As a younger lady rising up in Thailand, Patty Tavatanakit by no means had a lot time for golf.
“My dad used to drag me along but I wasn’t really into it,” she recollects of her early years trailing behind her father at his Bangkok membership. “I didn’t see the appeal.” It was solely when, by probability, Tavatanakit occurred to watch Tiger Woods win an occasion on tv sooner or later that she sat up and took discover.
More than their shared ethnicity — Woods’ mom Kutilda hails from Kanchanaburi in western Thailand and the 45-12 months-outdated 15-time main winner was and stays a celebrity in the nation — it was the buzz surrounding him. “Just holding the trophy, the way he carried himself, people going crazy about the whole thing,” she says. “It looked fun to an eight-year-old girl. I was like ‘Oh my God, that looks so cool! I want to be like him one day.’ The next semester at school I started playing golf. It really changed my life.”
Thirteen years later, Tavatanakit is one of the hottest prospects in the ladies’s sport. The 21-12 months-outdated gained the first main of the season — and her first occasion on the LPGA — the ANA Inspiration, again in April. Today, she tees it up at the second, the US Women’s Open, at The Olympic Club, San Francisco.
Tavatanakit will be amongst the favourites. The UCLA graduate didn’t simply win the ANA Inspiration, she overwhelmed Mission Hills Country Club in a trend her idol would have been proud of again when he was a rookie 1 / 4 of a century in the past. With a mean driving distance of 323 yards over the 4 rounds, the 21-12 months-outdated supplied ample proof that the energy hitting that so polarises the males’s sport is alive and nicely on the LPGA tour as nicely.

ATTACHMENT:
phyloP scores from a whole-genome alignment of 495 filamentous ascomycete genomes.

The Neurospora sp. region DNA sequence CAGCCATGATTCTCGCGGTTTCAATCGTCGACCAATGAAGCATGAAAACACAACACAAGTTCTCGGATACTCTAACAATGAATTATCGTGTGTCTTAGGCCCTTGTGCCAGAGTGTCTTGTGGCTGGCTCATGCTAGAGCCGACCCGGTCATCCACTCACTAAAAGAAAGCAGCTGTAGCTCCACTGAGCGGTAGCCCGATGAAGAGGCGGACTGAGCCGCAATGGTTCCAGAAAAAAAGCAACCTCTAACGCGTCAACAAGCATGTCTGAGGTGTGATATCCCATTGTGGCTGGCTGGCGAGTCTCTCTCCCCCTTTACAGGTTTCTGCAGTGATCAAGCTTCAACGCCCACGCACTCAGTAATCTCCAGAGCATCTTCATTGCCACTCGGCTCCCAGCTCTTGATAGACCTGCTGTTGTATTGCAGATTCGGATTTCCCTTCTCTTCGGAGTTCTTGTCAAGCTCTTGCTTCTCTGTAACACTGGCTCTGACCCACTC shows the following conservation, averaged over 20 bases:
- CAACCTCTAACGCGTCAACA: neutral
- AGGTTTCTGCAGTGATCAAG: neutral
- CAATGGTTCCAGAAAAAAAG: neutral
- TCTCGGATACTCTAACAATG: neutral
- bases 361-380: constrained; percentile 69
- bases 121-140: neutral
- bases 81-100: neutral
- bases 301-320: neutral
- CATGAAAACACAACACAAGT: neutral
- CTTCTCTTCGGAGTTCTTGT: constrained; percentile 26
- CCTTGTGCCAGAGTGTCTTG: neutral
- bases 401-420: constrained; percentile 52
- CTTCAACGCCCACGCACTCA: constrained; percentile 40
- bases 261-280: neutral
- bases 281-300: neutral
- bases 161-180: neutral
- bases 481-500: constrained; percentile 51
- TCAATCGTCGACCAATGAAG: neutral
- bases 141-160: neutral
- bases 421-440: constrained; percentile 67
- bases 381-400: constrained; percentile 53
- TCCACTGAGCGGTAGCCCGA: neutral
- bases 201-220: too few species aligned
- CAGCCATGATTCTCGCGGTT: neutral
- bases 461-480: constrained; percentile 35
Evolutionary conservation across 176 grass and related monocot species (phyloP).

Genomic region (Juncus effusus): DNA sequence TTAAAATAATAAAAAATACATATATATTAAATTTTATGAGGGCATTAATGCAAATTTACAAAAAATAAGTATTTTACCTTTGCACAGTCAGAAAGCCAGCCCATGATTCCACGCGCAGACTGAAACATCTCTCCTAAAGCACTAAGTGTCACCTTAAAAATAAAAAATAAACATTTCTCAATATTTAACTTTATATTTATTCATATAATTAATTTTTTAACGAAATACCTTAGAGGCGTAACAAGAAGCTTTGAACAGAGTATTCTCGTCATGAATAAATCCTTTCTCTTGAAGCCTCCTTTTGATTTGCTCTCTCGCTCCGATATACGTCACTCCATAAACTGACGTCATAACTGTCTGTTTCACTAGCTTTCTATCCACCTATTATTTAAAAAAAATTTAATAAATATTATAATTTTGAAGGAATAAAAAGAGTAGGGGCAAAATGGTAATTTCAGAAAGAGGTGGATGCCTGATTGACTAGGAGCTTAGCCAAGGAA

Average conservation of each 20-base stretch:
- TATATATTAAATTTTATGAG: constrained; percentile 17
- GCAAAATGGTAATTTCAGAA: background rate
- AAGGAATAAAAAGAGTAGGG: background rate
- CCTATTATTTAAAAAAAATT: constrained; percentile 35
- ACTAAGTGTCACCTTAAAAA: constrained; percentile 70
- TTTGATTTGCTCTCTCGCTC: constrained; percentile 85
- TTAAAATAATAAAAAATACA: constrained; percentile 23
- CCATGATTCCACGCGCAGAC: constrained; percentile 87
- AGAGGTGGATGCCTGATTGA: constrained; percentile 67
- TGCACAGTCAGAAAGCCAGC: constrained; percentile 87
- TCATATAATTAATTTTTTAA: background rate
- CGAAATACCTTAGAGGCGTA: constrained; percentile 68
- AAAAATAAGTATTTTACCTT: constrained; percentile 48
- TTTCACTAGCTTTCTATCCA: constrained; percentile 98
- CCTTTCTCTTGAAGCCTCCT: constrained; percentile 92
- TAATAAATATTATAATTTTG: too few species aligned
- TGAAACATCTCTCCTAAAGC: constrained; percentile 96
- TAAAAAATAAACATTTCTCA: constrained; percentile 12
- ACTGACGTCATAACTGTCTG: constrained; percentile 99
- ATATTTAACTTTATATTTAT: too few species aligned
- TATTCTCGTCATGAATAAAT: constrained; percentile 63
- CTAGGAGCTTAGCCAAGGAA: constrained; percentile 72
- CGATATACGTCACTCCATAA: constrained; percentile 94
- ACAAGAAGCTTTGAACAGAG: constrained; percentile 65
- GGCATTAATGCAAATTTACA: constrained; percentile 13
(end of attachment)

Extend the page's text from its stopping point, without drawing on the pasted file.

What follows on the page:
Tavatanakit, who stands simply 5ft5in, is one of the new breed. She is paired with two extra bombers in the present day in Brooke Henderson and Lexi Thompson and he or she is unapologetic about the affect they’re having.
“I think it’s great,” she says. “We’re all trying to get better. It’s making women’s golf better than ever. You know what, the funny thing was before I turned pro, I told my UCLA coaches ‘I’m going to make a difference out there. Like, I don’t know how exactly. But I’m going to do it.’ And I already feel like I am, you know, making that impact. We’re like, ‘Hey, we can play this way too! Like, we can overpower the course. We can have all the elements [ the men’s game has].”
Tavatanakit’s speech is peppered with ‘likes’ and ‘you knows’, the outcome of dwelling in California since the age of 17. Tavatanakit really used to go to a British faculty in Bangkok, however switched to an American one “because I was scared of doing GCSEs and A-Levels”. She says she felt immediately at house in California, having first visited at the age of 10 for the junior world championships in San Diego. She credit her time at UCLA with turning her into the girl she is in the present day.
“I don’t mean this in a bad way but I kind of feel I grew up in the wrong country,” she says. “I’ve got a big personality. I had a really hot temper when I was younger. And it just doesn’t really fit well with the Thai culture – just how everything is really structured, conservative.
“Every summer, I would come here and I’d never want to go back. The more I came here, the more I felt I could express myself. And then coming to college, with the diversity that UCLA has, was like that last piece of the puzzle.”
Tavatanakit does credit score her Thai upbringing with serving to her psychological energy although. Although not a practising buddhist herself, she says the ‘zen’ side is one thing on which she has drawn. She meditated twice earlier than her ultimate spherical at ANA Inspiration.
“It’s something my parents had me do since I was young. And I never really liked it back then. Just because, you know, like, as a kid, you don’t want to be sitting there, closed eyes, for hours on end. But the older I get the more I can relate to it. I feel like my parents ingrained that part pretty good.”
Can she overwhelm the course this week? “I don’t know. We’ll see. Having that distance as a weapon, like you said, it’s an advantage… but you’ve got to use it wisely.”